(Yes, somewhere in revision I lost a footnote, and I’m too lazy to fix it.)
I can count the number of realistic fiction authors I read on one hand, even if you count historical fiction. But I picked up Starling because it was written by two of my favorite fanfic writers, Racheline Maltese and Erin McRae, and I figured that even if it wasn’t the sort of thing I’m drawn to reading lately, it would be interesting and complicated, and probably suck me right in. Which it did.
Starling is about Alex Cook, a guy who didn’t mean to become an actor, or famous, but who does both things within, like, chapter one of the novel. He ends up in a relationship with Paul, one of the writers on the show he’s on, and then there’s sex, some discord, and an ending. Yes, this is quite possibly the lamest contemporary romance plot summary ever, but I don’t want to spoil anything, and the things that make Starling really fun and interesting to read aren’t, exactly, the plot.
Like, Alex is extremely internal. He’s really irritated at fame. I found his whole attitude toward it fascinating, especially because he doesn’t stop acting. Then there are the characters: Victor, the show runner, Liam, the lead on the show (who, for a while, looked in my head like a very tall, very hyper, very bizarre mashup of Darren Criss and Cory Monteith. Thankfully, by the end of the book he was not nearly that tall, and he looked like … well, not that anymore)—Victor is asexual; Liam is bisexual, and he and his girlfriend are poly; Victor and Liam have a relationship, as well; Liam’s girlfriend, Carly, used to date Paul. All of this is interesting—give me all the complicated group dynamics to sort through, seriously—and Alex has to navigate it to different extents. And I have no idea what an actual TV show is like behind the scenes, but this definitely felt a little more real than some of the books I’ve read with a setting like that.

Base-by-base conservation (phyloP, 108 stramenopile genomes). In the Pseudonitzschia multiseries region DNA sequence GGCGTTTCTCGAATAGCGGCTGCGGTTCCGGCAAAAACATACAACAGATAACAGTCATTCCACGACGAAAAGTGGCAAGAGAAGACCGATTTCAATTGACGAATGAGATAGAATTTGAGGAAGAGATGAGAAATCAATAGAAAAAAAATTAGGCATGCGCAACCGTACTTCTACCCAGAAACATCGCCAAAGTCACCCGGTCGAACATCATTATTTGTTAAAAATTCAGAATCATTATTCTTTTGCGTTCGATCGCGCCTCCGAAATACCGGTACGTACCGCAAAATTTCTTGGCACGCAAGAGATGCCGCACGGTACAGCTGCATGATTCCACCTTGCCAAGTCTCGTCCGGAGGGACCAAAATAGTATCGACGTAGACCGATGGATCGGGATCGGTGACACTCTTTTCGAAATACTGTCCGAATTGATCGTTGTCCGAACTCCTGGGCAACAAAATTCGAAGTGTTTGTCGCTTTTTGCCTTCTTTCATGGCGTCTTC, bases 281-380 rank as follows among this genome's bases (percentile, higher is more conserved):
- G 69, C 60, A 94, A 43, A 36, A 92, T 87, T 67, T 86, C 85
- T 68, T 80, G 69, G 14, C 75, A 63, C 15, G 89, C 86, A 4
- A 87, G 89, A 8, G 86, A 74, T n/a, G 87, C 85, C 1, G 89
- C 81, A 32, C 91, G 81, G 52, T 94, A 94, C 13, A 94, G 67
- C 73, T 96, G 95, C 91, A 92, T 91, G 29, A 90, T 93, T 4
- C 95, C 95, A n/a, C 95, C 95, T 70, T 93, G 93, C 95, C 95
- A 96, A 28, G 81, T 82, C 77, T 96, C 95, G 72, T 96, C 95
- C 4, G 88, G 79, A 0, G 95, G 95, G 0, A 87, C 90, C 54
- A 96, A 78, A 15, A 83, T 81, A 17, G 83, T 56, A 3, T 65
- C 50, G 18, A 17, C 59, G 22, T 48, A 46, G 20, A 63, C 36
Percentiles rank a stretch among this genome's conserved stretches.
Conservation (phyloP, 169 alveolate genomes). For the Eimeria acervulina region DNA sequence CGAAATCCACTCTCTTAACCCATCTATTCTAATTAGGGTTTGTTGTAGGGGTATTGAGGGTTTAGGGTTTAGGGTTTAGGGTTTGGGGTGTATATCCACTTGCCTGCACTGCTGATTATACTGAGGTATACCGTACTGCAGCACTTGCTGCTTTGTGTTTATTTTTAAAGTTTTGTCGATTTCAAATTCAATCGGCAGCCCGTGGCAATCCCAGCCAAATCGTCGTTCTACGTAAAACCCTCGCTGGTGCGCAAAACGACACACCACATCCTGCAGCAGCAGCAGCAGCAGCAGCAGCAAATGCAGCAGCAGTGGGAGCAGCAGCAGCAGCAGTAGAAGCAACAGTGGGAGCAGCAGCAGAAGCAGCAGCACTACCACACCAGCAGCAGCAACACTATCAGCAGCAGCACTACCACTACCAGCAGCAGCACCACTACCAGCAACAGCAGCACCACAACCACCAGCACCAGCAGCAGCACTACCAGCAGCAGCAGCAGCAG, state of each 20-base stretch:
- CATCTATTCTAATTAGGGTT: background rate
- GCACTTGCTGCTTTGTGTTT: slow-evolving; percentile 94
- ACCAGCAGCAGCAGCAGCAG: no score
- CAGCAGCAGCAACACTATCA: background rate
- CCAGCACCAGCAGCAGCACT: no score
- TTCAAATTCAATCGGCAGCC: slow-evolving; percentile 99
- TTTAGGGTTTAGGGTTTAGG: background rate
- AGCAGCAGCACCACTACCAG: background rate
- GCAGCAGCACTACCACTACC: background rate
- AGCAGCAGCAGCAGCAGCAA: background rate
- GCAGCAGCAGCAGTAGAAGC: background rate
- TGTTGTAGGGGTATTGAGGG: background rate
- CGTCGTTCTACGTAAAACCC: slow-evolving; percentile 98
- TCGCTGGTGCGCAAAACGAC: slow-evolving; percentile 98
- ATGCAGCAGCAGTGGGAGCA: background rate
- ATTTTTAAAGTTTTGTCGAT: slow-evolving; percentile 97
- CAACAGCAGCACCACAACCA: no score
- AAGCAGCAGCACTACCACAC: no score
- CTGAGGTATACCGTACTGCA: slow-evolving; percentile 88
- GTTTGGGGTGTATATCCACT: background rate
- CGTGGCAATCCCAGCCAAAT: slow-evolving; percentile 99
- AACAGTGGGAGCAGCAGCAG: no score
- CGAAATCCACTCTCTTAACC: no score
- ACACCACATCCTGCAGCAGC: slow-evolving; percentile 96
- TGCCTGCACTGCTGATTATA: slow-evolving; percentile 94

I read it in, like, two days—which is not a bad thing. It was interesting, and very enjoyable, and I finished it more than ready for the sequel, Doves, which I bought the day it came out and also read in, like, two days.
In Doves … well, without spoilers it’s hard to explain? Okay, you know what, I know how to say this: everything I thought was really interesting in Starling was opened up more in Doves. And characters that I didn’t really invest in during Starling (like Liam, which might have been because of the weird mutant Glee actors mashup I saw in my head) became way more important to me by the end. The rest of what I want to say verges on spoilers, so I am going to stick it in a footnote.
Also, OH MY GOD, VICTOR. OH. MY. GOD.
So, yes, if you like romance, if you’re looking for a romance novel that includes a lot more types of relationships than just straight and monogamous, and if you want something a little complicated … well, start with Starling and then read Doves. They’re really good; I highly recommend them, and I’m waiting impatiently for the third one.
1 [back] Jason, he’s a ginger. Just putting that out there for you.
3[back] POSSIBLE SPOILERS IF YOU CARE: Liam, I think, becomes an interesting mirror to Alex in Doves. Alex doesn’t use his words (so internal); Liam sometimes loses his words, or doesn’t have words. And the way that affects how the people who love him … well, love him, in ways specific to them is one of the things about Doves that has stuck with me to the point that it’s the first thing I think of when I see the title–even though I am way more invested in Alex and Paul’s story than I am in Liam’s.